We are now starting to see glimpses of courage from those inside both the Toyota "sudden accleration" and West Virginia mine tragedies. First, we learned yesterday that on January 16, 2010, Irving A. Miller, then the group vice president for environmental and public affairs at Toyota Motor Sales U.S.A, sent an email to a Japanese colleague in which he “urged his colleagues to ‘come clean’ and admit it had mechanical problems with sticking accelerator pedals three days before the company met with federal authorities to discuss a recall.” He said, “We are not protecting our customers by keeping this quiet… The time to hide on this one is over. We need to come clean.” Mr. Miller retired from the company shortly after he sent this.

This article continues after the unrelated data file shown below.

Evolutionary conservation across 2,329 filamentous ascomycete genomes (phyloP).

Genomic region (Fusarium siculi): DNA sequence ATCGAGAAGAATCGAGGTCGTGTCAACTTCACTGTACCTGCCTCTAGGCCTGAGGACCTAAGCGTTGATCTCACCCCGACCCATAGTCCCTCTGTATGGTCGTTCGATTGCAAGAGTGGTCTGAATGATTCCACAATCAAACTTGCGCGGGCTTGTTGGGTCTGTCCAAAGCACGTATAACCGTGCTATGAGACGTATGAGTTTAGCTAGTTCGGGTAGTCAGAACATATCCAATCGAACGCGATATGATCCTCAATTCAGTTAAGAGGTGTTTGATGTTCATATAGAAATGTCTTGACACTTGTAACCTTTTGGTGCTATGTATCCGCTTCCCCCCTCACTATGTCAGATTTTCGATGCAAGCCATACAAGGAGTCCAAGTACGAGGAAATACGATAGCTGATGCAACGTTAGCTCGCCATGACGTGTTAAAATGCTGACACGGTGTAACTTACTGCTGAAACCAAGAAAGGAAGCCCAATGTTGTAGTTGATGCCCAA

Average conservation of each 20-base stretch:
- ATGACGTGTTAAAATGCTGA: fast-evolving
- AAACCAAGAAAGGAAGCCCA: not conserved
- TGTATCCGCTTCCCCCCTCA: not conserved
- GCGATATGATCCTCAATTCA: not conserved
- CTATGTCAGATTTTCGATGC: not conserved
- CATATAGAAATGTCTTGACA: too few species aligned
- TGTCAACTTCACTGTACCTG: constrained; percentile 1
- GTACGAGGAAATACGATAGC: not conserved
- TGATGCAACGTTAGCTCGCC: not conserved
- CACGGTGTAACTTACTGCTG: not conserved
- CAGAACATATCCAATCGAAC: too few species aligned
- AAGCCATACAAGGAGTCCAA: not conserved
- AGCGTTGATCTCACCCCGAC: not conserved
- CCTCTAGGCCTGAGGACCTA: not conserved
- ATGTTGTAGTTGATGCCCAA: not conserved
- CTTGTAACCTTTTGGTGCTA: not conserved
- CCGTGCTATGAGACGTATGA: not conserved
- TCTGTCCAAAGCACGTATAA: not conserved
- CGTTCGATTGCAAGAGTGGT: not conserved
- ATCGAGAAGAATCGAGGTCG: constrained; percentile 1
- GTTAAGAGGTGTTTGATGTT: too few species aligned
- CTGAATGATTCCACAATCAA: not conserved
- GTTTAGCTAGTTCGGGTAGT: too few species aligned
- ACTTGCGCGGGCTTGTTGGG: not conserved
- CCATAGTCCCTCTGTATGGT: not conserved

Then last night, NBC news reported that West Virginia miners are coming forward, anonymously so far, to confirm what many news reports have been speculating – that the mine was so unsafe it should have been shut down at least until it could be made safer. One miner spoke in silhouette, fearing retaliation. It is a difficult admission for anyone whose livelihood depends on working at these mines. Given the circumstance, it took a good deal of courage. You can watch it here: